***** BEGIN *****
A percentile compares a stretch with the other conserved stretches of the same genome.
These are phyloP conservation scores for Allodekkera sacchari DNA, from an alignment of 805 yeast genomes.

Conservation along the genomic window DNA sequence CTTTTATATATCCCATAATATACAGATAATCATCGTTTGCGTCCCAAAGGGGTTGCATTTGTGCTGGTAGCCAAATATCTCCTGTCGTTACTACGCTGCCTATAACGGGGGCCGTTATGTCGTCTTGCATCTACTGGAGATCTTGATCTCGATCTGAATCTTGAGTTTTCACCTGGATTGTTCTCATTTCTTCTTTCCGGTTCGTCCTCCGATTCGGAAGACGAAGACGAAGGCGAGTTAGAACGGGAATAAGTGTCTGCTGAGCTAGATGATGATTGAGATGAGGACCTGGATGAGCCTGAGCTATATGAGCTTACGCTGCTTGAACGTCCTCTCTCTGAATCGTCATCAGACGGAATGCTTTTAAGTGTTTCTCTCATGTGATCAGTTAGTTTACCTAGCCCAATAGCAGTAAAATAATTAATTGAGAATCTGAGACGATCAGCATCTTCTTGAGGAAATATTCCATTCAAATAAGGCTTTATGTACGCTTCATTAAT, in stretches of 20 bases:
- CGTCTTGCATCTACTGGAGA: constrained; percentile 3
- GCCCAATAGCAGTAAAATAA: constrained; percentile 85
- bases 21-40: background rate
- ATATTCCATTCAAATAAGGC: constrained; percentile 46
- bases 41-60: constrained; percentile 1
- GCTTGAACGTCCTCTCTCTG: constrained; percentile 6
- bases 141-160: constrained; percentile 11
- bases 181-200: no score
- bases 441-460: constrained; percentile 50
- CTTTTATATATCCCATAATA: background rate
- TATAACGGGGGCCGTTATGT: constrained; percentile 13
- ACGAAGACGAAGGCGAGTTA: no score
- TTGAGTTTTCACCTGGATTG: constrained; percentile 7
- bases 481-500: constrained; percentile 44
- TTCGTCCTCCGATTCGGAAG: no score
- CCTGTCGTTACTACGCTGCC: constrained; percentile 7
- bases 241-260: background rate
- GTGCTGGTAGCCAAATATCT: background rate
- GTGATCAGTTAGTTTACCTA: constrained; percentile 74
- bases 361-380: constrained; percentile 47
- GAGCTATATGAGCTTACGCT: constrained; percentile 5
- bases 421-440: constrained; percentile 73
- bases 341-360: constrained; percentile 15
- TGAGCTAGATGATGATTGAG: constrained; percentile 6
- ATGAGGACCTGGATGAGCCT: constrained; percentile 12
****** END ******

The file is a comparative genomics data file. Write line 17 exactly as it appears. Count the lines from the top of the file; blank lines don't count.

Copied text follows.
- bases 481-500: constrained; percentile 44